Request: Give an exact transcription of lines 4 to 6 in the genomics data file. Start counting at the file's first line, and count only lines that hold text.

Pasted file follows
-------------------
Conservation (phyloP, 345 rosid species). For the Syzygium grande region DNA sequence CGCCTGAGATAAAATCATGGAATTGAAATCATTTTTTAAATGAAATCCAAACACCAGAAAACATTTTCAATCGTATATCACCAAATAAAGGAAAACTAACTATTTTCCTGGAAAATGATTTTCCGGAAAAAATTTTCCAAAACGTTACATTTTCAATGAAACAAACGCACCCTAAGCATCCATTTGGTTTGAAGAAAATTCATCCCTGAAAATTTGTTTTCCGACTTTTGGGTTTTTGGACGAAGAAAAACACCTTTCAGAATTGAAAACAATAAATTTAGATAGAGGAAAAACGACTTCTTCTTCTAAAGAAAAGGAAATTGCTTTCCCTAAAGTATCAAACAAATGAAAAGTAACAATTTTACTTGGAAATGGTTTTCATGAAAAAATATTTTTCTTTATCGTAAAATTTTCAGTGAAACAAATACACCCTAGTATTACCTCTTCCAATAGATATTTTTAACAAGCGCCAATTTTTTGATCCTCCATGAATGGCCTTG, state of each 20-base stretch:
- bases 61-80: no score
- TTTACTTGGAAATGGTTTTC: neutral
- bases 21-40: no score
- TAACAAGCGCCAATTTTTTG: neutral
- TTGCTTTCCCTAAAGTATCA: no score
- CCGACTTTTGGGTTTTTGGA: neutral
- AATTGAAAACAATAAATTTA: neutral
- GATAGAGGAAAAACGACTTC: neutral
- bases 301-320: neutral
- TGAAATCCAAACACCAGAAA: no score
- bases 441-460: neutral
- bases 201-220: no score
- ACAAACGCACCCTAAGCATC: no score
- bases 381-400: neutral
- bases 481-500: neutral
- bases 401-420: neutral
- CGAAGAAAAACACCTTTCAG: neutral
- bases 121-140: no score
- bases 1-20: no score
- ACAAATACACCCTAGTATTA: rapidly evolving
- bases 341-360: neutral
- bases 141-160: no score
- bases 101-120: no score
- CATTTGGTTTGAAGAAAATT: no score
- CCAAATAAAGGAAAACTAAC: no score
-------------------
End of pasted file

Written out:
- bases 21-40: no score
- TAACAAGCGCCAATTTTTTG: neutral
- TTGCTTTCCCTAAAGTATCA: no score